Table Saw Fence Project

After pricing aftermarket rip fences and having more time than money I decided that I would attempt to build one.

Space is at a premium so I didn't want to make the table too large, yet I still wanted it to be fairly versatile. After removing the stock wings on my Craftsman contractors saw I decided to just add an extension on the right hand side and incorporate a router insert that I had already built.

The table ended up being just under 36" wide, long enough to rip a 16" wide panel using the fence, however the mounting holes in the rectangular tube are spaced so it can be moved over on the angle iron support for wider cuts. In the future if I wish I can remove the rectangular tube from the rail and replace it with a longer one thereby gaining more capacity.

Buying all new steel, heavier than some manufactured brands, plus hardware I spent about $100.00.

The Rails and Table Extension

I bolted a 1 3/4" X 1 3/4" length of angle to the side of the table, situated 3/8" below the top of the table. This is the support for the third miter gauge slot.

Then I bolted a 1 3/4" X 1 3/4" length across the back of the table, situated just below the miter slots. To this bolted a short length of 3/4' X 3/4" angle iron to the inside of it to support the router table. I determined the position by clamping a length of angle iron across the top of the table and placing the pre-made router table panel between it and the support, clamping it in position and drilling 1/4" holes for bolts.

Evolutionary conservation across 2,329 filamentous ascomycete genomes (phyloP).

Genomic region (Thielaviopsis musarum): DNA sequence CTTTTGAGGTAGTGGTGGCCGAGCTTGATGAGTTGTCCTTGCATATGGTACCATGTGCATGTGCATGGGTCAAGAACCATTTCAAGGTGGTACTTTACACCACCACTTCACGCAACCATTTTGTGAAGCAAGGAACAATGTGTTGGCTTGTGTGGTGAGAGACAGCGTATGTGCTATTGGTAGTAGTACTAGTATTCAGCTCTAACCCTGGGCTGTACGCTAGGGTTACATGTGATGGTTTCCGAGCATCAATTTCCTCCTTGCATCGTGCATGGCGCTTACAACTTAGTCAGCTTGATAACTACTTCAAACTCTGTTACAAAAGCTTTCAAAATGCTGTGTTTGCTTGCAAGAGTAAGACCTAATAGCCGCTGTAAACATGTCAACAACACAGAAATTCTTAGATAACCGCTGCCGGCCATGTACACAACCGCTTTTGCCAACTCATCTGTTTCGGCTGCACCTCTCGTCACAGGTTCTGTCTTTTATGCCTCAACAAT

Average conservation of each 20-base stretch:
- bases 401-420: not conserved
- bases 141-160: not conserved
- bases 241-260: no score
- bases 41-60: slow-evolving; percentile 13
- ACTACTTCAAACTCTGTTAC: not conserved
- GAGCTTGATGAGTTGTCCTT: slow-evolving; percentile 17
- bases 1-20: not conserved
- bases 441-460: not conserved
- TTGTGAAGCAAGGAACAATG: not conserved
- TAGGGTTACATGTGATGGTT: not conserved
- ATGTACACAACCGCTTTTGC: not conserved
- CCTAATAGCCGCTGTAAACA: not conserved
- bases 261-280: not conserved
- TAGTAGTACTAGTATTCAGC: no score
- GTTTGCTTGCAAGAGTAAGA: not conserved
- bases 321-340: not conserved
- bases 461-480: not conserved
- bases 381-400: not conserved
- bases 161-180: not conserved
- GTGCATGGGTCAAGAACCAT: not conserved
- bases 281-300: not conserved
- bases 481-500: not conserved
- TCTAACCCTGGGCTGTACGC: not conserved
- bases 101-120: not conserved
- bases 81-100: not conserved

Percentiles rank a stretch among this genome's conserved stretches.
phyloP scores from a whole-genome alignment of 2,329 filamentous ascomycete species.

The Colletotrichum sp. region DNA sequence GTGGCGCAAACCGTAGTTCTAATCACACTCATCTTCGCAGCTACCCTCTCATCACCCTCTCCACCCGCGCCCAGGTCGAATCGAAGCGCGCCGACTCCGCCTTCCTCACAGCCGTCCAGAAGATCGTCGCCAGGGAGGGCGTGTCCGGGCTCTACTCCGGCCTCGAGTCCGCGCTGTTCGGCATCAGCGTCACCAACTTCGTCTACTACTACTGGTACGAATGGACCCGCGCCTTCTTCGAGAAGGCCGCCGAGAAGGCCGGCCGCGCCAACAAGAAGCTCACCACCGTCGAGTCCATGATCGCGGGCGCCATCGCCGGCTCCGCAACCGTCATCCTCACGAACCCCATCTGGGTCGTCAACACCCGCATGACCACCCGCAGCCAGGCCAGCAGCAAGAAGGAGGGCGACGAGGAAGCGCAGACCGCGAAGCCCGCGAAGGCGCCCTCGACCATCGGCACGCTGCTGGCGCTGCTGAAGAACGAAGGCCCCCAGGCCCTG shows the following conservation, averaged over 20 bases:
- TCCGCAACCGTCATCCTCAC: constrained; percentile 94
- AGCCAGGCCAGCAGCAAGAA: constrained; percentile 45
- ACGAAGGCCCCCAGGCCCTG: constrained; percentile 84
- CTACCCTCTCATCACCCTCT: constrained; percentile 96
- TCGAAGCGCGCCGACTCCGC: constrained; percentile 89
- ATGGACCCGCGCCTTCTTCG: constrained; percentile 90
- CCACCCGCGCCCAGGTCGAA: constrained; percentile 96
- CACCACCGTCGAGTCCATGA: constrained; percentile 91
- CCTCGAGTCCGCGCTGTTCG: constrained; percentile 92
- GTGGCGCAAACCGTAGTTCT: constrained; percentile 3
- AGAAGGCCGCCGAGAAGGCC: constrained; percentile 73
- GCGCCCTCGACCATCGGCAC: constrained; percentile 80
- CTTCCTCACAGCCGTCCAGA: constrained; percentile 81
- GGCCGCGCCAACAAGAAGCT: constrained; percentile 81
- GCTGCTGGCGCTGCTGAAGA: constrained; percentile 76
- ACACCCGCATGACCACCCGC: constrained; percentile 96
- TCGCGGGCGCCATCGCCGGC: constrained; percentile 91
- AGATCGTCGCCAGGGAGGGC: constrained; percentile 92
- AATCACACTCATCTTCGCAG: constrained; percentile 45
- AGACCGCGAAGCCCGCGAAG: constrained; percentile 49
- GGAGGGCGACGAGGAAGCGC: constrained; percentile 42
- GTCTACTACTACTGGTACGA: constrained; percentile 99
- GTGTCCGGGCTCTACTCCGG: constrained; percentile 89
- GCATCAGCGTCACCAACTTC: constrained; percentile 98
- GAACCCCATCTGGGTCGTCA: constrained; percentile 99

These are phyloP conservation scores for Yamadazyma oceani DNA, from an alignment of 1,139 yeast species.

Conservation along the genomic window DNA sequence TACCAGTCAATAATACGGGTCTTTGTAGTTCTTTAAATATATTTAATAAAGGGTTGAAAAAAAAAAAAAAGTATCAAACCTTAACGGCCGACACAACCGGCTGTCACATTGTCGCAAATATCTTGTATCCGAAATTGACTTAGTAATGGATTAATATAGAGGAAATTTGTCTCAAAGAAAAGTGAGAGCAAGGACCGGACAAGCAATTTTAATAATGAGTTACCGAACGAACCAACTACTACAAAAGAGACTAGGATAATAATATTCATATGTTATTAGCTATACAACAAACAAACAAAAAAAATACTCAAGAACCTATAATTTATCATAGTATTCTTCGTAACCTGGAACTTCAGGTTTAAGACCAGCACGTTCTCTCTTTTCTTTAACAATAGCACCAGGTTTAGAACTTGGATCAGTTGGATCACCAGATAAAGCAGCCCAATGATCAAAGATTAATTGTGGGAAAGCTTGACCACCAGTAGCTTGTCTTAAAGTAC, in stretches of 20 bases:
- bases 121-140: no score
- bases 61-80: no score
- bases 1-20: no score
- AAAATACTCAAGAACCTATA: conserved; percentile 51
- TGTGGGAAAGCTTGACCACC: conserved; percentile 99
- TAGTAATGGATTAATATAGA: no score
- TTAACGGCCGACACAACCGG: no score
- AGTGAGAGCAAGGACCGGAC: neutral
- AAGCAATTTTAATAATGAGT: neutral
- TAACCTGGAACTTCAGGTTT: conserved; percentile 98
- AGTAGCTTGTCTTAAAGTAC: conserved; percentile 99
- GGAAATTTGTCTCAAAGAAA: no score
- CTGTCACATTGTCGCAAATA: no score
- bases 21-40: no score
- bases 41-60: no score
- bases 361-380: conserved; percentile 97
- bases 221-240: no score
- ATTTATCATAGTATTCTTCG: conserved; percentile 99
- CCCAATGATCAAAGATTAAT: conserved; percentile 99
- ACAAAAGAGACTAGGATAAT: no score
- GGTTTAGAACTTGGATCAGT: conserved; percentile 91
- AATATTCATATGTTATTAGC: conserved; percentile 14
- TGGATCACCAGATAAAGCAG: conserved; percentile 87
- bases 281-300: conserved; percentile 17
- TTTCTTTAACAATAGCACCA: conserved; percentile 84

I drilled 5/16" holes to mount the rail to the front of the table and 1/4" holes to fasten a length of 3/4" X 3/4" angle to support the router table, positioning as I did the back. Both the 5/16" and the 1/4" holes have to be countersunk and flat head bolts are used for mounting.

I cut a rabbet in the side of the router table just over an inch wide and left 3/8" on the top.

With the miter gauge in the slot and the edge of the router table against the bar I placed a long clamp across the width of the table. I drilled a 1/4" hole in the front of the table through the angle iron.

I put a temporary bolt in the hole and moved the miter gauge to the back, clamped the back of the table and drilled a hole at the back and in the center. I then drilled holes toward the outside through the 3/4" angle iron.

The outside edge of the table was fairly narrow so I also drilled holes to bolt a length of 3/4" angle along that edge to support it.

I then removed the temporary bolt and countersunk all the holes for flat head bolts.

The T-Square

I cut the 2' X2" tubing to length, drilled and tapped a hole for an 8-32 screw to fasten the glider 2" from the rear end. I then drilled and tapped three 1/4" holes through the side of the tube, one at each end and one in the center, making sure it was not in line with the blade, this will be used to fasten a sacrificial wood fence.

I then welded the three parts of the t-square together and installed the nylon glides.

The Lock

The cam is made from a 1" diameter piece of round stock with a 1/4" thick flat bar wrapped around it to increase the diameter and also serve as a handle.

Assembly Notes

  • When drilling and tapping I like to drill a hole through both pieces with the proper sized bit for threading, then enlarge the hole to accept the bolt in the other piece.


Frame For Illustration Only

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